Even Now Few Own Gold
Source: NumisMaster, Patrick Heller (6/16/09)
"There is much more room for an expansion of demand for gold than there is for U.S. paper assets."
Once it again became legal to purchase gold, it took some time for the commercial sector to make it available to the retail public. Prior to 1933, anyone wanting to own some gold coins merely had to go to the local bank to get all they wanted.
For the past 35 years, no American bank has been ready to supply gold to any customer that walked up to a random teller's window. The gold market is largely handled by coin dealers.
So, one reason why few Americans own gold is just being out of practice. However, a more important reason has to do with how investment firms make money. They depend on turnover of account assets for fees and also derive a surprising amount of interest income off the float of customer money.
Investment firms must discourage ownership of gold, silver and other tangible assets to make money.
I have in hand an 11-page report from one of the large national stock brokerage firms that is dated June 11, 2009. The title is "Industrials & Materials: Gold Supply and Demand: Bullish on Bullion?"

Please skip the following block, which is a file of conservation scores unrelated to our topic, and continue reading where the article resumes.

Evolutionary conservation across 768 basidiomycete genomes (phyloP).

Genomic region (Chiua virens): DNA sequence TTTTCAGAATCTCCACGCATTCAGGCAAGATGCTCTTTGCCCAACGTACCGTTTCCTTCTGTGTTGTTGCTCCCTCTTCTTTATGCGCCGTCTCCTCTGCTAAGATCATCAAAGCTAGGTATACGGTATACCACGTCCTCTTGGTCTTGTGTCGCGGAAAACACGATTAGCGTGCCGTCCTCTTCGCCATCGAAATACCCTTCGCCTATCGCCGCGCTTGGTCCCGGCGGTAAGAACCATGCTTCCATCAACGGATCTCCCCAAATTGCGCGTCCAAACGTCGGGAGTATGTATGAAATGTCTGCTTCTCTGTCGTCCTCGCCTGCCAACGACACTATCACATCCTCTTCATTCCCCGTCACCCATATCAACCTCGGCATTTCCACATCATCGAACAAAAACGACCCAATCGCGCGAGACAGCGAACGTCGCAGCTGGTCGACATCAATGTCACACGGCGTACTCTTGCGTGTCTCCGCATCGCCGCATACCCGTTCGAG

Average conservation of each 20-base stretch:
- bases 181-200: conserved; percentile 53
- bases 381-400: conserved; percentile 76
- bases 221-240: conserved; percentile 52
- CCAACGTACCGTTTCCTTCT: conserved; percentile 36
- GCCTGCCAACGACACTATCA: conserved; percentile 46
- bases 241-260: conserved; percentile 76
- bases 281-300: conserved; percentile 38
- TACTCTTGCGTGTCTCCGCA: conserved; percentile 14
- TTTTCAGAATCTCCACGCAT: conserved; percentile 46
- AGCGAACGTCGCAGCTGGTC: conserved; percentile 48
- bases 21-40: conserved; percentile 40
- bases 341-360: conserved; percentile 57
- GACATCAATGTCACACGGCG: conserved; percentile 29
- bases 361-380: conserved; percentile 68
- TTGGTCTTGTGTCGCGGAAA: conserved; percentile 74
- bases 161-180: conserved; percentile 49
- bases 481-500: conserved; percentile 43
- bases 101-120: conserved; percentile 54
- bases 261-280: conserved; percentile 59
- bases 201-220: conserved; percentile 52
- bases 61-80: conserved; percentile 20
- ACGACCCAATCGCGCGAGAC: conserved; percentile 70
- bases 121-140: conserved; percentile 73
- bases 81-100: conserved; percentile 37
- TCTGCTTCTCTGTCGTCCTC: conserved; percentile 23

The report contains several accurate bits of data. It also includes information accurately picked up from other sources, but these sources have huge flaws in their data. The report also includes expectations that are contradicted by existing facts.
I won't identify the brokerage as I suspect such errors and distortions could be found in gold reports from almost any U.S. brokerage.
Investors far and wide receive this disinformation, so it isn't surprising that relatively few investors own gold. One report said that 48% of American adults own corporate stocks. The only guesses I can find for the percentage of adult Americans who own investment gold range from 3% - 9%. There is much more room for an expansion of demand for gold than there is for U.S. paper assets.